Of Internet-connected Crock-pots, cars, smartwatches
The CES show floor shows how we've arrived at the Internet of Things
Computerworld - LAS VEGAS -- The oft-used phrase, "Internet of Things" is one emerging tech jargon abstraction that average users are still noodling over in order to better understand and appreciate it.
Here's one reporter's attempt to give it some meaning.
Let's start with some concrete examples in the consumer electronics realm.
At its booth at the International Consumer Electronics Show this week, Belkin showed off a Wi-Fi-enabled Jarden Crock-pot. The Crock-pot uses Belkin's WeMo technology to connect the slow cooker's IP address to the Internet through a home Wi-Fi router. The company also showed a Wi-Fi-ready Mr. Coffee automatic coffee maker.
Prices haven't been announced for either appliance.
Users can control both devices over the Internet, to turn on the coffee or heat up Irish stew from pretty much anywhere in the world, just as can already be done with a Nest thermostat and other devices. The Wi-Fi capability allows an office manager to turn on the morning coffee pot in the break room before arriving or a catering firm to fire up the cooker at a remote location.
Dozens of fitness wrist bands and smartwatches are also on display at CES.
For instance, the $100 Fitbit Flex can monitor your heart rate, vibrate to wake you up or advise that your last night's sleep was restless and disrupted. Other devices, like the new $249 Pebble Steel smartwatch, are connected through Bluetooth to an iPhone or Android smartphone acting as a hub for using Wi-Fi or cellular to reach the Internet. Conceptually, a person's bodily functions could be distributed to a doctor for further treatment or used to compare to a fitness database.
Amid the chaos of the CES are thousands of vendors and tens of thousands of visitors looking to view an estimated 20,000 new products.
The products on display could hit store shelves this year, or might not blossom into consumables for up to a decade. Most are targeted at consumers, but Internet-connected devices, or "things," are already running in industrial sites to control electricity generators, water pumps, traffic lights and more. Some don't need to connect over the Internet at all; they can rely on a local network.
For several years, the tech world has used small or embedded processors and computing devices in cars, smartwatches, tablets, PCs and smartphones. ARM, for instance, said here that it works with nearly 250 device makers with 1,000 ARM licenses to run ARM microcontrollers, tiny devices that are just 2 mm x 1.9 mm, that help keep the "things" they are inside of smaller than ever.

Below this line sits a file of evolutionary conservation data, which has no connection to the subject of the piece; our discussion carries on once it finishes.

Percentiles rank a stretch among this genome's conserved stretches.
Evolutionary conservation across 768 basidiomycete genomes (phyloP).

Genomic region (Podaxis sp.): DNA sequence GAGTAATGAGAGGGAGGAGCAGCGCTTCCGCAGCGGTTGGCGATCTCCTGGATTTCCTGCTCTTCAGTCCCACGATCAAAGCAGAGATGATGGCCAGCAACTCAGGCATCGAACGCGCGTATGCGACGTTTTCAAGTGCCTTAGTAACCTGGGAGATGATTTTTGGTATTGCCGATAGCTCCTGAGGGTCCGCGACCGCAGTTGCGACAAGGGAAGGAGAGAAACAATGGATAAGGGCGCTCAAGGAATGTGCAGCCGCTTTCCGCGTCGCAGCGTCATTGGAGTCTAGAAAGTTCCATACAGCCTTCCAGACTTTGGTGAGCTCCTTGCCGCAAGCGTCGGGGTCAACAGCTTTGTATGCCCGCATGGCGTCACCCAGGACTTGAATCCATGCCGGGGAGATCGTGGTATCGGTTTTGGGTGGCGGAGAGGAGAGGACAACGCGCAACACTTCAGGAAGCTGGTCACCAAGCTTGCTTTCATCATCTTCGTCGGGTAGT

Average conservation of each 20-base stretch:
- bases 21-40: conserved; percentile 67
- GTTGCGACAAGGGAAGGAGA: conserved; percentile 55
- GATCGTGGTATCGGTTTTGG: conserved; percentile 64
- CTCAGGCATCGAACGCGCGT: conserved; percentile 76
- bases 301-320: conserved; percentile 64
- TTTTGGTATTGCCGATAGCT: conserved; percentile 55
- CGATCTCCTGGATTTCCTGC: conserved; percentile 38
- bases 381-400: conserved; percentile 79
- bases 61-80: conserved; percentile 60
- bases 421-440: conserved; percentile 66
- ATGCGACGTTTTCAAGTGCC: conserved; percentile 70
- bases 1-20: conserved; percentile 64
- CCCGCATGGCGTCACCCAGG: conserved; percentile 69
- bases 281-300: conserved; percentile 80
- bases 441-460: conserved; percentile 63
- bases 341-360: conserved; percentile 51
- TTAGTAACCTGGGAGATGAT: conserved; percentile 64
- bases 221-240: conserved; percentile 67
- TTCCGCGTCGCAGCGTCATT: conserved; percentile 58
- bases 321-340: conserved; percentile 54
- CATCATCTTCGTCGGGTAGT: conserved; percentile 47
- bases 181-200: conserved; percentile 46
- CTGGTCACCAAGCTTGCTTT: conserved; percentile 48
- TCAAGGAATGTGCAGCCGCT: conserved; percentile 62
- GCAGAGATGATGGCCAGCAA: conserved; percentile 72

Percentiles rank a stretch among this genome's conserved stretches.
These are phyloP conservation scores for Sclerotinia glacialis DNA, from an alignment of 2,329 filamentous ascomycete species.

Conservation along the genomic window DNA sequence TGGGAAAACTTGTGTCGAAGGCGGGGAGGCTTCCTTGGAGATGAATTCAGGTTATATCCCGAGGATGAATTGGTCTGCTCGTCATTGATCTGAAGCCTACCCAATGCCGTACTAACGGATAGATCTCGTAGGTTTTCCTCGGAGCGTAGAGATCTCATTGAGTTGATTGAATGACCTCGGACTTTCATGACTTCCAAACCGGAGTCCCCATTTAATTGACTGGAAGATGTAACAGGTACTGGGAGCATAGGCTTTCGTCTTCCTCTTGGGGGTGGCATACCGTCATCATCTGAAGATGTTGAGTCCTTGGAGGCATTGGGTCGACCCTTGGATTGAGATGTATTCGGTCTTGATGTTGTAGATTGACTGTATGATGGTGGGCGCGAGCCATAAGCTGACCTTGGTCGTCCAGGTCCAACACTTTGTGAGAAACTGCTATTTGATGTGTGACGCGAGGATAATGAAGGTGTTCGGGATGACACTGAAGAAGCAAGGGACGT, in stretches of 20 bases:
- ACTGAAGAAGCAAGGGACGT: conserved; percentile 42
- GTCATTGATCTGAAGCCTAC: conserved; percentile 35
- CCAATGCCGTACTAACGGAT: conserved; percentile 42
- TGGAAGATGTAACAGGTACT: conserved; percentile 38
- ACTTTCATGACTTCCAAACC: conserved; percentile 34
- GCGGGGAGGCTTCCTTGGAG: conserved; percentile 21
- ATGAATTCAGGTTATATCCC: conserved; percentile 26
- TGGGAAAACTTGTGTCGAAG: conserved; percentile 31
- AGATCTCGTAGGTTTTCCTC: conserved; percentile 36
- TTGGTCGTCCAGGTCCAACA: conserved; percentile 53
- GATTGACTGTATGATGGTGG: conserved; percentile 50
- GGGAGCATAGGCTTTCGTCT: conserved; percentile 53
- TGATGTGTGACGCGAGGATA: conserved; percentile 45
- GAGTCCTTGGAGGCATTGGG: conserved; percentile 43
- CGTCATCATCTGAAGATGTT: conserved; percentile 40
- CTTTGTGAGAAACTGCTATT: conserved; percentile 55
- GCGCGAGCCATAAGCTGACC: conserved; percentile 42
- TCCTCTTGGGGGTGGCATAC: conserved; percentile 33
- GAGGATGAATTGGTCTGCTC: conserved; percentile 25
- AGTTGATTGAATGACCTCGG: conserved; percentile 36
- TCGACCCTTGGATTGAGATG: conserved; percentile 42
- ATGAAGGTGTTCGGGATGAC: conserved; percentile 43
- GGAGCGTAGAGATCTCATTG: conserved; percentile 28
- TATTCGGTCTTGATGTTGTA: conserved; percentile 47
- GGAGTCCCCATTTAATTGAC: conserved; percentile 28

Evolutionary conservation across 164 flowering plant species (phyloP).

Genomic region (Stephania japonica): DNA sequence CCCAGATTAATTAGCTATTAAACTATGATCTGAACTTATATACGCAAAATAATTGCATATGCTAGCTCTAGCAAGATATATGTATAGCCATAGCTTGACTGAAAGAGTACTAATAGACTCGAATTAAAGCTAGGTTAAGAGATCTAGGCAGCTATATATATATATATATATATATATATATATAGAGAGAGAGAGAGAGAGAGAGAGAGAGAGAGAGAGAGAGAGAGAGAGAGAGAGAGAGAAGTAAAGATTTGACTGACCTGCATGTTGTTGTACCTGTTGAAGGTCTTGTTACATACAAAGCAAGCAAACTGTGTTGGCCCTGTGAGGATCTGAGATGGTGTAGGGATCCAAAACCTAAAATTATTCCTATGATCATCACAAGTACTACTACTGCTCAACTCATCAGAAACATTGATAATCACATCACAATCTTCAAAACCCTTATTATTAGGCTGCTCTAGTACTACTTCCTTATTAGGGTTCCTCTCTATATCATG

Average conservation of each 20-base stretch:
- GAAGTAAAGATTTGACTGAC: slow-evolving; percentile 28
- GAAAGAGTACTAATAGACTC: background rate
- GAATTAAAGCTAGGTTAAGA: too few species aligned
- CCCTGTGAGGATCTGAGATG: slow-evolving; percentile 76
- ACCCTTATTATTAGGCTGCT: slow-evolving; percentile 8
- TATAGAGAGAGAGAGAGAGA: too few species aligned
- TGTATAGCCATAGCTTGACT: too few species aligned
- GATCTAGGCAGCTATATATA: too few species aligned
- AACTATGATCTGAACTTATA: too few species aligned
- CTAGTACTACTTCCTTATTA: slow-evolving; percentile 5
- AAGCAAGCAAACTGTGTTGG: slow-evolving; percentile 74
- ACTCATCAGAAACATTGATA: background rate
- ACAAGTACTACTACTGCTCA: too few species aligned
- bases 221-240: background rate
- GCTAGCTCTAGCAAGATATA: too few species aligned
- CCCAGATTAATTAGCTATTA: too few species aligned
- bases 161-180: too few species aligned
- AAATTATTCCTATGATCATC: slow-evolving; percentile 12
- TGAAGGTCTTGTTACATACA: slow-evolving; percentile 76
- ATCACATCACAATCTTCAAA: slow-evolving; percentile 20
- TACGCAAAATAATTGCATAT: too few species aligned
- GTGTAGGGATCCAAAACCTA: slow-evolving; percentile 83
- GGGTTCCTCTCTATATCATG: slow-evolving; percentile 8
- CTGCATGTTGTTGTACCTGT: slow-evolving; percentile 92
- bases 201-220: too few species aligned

More recently, short-distance (such as Wi-Fi and Bluetooth) and long-distance (such as 4G LTE, which is 10 times faster than 3G) wireless networks have vastly improved in functionality. The networks are faster, of course, but also focus on preserving battery power, as with Bluetooth Smart, based on the Bluetooth 4.0 specification.
There are also more than 1 million smartphone or tablet applications in each of Google's and Apple's app stores, and some of those Android apps even work the latest smartwatches.
The Nepture Pine smartwatch, priced at $335 and due out in March, features a 2.4-in. color touchscreen that will run most Android apps, allowing users to, for example, play the popular Angry Birds game in a relatively tiny form factor. The watch's multiple radios that use Wi-Fi, Bluetooth and even 3G wireless make it even more functional.
That may sound fantastic, but most analysts think the trend will be toward the development of much smaller, more fashionable smartwatches that can lure in more buyers, especially women. The tradeoff is that smaller watches likely need their own apps; many smartwatches now support fewer than 20.
- Open source challenges a proprietary Internet of Things
- How to build the perfect smartwatch
- The fuss over Samsung's Magazine UX is all about fragmentation
- As wearable devices hit the market, apps are sure to follow
- Sweet! Your next Hershey's Kiss may be 3D printed
- Three big trends converge at CES
- Intel to scrap McAfee name, give away mobile security tools
- At CES, tablets get bigger screens, dual OSes and even car access
- This robotic camera can take the ultimate video selfie
- Innovation in wearable tech could come from do-it-yourselfers
- Best iPhone, iPad Business Apps for 2014
- 14 Tech Conventions You Should Attend in 2014
- 10 Desktop Apps to Power Your Windows PC
- How to Add New Job Skills Without Going Back to School
- Slideshow: 7 security mistakes people make with their mobile device
- iOS vs. Android: Which is more secure?
- 11 sure signs you've been hacked
- Six Ways Your Small Business Can Save with Internet Phone Service Traditional phone systems present two main problems for businesses: limited features and high costs. As a result, small businesses are migrating to Internet...
- IDC Report: The Future of eMail is Social This paper discusses the changing nature of collaboration and work fueled by the social Web by examining current email trends and the emergence...
- The Business of Social Business Social business represents a significant transformational opportunity for organizations. Read this whitepaper to learn more.
- Gartner 2013 Magic Quadrant for Enterprise Backup/Recovery Software See why CommVault was positioned as the #1 leader in Gartner's 2013 Magic Quadrant for Enterprise Backup/Recovery software for the 3rd year in...
- Supercharge Your Web and Mobile App Development with High-Productivity Hybrid Cloud Webinar: Hear from industry experts about the amazing power at the intersection of next-generation web and mobile application development and cloud platforms.
- Four Myths of High-Productivity App Dev Debunked Debunk the main myths surrounding high-productivity application development and how both platforms have overcome them. All Internet White Papers | Webcasts